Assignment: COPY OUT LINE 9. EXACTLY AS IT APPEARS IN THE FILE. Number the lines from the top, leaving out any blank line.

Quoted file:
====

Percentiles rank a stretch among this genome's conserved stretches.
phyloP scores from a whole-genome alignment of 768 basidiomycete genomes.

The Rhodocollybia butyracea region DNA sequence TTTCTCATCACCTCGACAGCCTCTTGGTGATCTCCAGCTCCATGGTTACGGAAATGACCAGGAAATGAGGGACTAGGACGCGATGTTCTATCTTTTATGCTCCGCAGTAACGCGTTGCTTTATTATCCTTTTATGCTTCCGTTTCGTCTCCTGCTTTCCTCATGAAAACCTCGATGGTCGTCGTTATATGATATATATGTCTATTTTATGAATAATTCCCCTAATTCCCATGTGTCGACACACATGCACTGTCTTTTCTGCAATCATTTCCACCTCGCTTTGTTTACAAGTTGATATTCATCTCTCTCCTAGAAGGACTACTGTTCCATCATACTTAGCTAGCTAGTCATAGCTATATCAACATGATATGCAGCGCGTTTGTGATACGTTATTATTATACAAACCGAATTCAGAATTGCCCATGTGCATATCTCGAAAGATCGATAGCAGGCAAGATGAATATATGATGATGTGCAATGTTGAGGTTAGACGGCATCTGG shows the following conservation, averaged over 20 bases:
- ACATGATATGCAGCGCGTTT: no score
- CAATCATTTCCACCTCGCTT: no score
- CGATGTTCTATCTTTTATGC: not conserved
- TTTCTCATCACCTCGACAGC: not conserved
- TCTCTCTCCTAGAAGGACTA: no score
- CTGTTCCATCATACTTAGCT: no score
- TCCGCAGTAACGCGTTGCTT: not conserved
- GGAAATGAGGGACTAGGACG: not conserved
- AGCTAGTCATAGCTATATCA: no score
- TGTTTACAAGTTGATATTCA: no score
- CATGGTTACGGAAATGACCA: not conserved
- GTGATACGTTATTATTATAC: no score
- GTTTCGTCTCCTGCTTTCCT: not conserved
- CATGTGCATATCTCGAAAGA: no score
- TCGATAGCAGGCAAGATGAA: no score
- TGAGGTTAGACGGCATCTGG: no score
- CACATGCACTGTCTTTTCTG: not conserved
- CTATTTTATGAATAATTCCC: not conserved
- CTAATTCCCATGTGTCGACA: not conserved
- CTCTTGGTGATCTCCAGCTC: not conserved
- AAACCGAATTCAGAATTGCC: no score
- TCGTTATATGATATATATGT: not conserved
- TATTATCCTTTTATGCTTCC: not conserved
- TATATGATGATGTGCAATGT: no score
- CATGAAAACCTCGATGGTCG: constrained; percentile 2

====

- CTGTTCCATCATACTTAGCT: no score